The necessity for a new Dictionary of this kind has been made imperative by the activity of late years of those who are pursuing Biblical studies. The researches, too, of travelers in the East have been in these modern times so greatly facilitated, and their discoveries have been so numerous and important that our views respecting ancient history and geography have been modified in many respects, and our knowledge greatly extended. It has been the aim of Dr. Smith to gather all this information from the most reliable sources, and present it in a form which will make it generally acceptable. We think that there can be no question that he has succeeded in what he has attempted, and that this work will be found to meet not only the wants of theological students, but, as he himself says, "of that large class of persons who, without pursuing theology as a profession, are anxious to study the Bible with the latest investigations of the best scholars."

It should be understood that this is a Dictionary of the Bible, and not of theology. Its design, according to Dr. Smith, is to "elucidate the antiquities, biography, and natural history of the Old Testament and Apocrypha; and not to explain systems of theology or discuss points of controversial divinity." There are, however, extended Articles under such heads as "Bible," "Apocrypha,” “Canon," &c., &c., which give a full account of the Scriptures as a whole, and each of the separate books, as well as of the principal ancient versions. The Articles upon the separate books of the Bible contain statements, admirable for their clearness and their conciseness, of all the important questions which have been discussed by recent commentators respecting the authorship, authenticity, &c., &c., of the sacred records, and suitable replies to the varied objections of hostile critics.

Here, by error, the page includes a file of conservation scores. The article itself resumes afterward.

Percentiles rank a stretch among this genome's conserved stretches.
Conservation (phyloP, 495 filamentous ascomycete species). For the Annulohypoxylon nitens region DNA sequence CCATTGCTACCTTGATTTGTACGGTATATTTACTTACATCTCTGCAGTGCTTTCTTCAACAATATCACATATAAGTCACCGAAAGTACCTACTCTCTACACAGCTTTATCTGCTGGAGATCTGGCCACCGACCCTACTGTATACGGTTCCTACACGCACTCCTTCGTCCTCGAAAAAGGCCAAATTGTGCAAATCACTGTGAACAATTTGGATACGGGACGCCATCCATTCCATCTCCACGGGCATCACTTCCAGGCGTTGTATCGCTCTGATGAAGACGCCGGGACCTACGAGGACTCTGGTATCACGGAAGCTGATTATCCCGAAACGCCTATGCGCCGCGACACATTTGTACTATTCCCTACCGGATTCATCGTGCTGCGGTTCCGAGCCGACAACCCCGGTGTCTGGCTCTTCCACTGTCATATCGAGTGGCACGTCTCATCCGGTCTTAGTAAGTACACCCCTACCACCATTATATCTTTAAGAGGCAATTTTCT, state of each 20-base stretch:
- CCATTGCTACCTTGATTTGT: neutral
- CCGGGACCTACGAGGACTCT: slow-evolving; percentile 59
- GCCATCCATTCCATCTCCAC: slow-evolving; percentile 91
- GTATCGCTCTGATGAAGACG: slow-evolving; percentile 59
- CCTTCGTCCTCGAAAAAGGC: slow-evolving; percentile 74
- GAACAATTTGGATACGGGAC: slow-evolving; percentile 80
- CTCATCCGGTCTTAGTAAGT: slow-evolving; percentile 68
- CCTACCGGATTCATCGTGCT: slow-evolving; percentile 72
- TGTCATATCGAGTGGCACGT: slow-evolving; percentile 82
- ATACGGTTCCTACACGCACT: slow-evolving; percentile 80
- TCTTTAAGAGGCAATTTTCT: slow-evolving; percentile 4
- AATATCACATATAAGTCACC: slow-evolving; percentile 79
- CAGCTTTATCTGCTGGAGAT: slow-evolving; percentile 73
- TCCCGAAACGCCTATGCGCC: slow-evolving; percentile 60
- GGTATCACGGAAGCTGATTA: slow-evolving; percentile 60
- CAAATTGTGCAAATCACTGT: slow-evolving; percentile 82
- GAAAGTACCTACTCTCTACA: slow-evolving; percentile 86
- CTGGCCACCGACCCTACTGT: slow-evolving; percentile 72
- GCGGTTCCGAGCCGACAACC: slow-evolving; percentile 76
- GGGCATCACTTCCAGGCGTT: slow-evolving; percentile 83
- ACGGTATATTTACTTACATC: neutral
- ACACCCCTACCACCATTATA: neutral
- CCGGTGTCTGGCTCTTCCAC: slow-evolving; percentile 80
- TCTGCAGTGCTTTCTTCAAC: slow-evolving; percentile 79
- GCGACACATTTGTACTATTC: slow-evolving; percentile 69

Enough has been said to show how valuable a work this will be found to be by all who are interested in studying the Bible. It is to be completed in two volumes, the first of which has only yet appeared. Messrs. Little, Brown & Co. of Boston, have their imprint upon the book.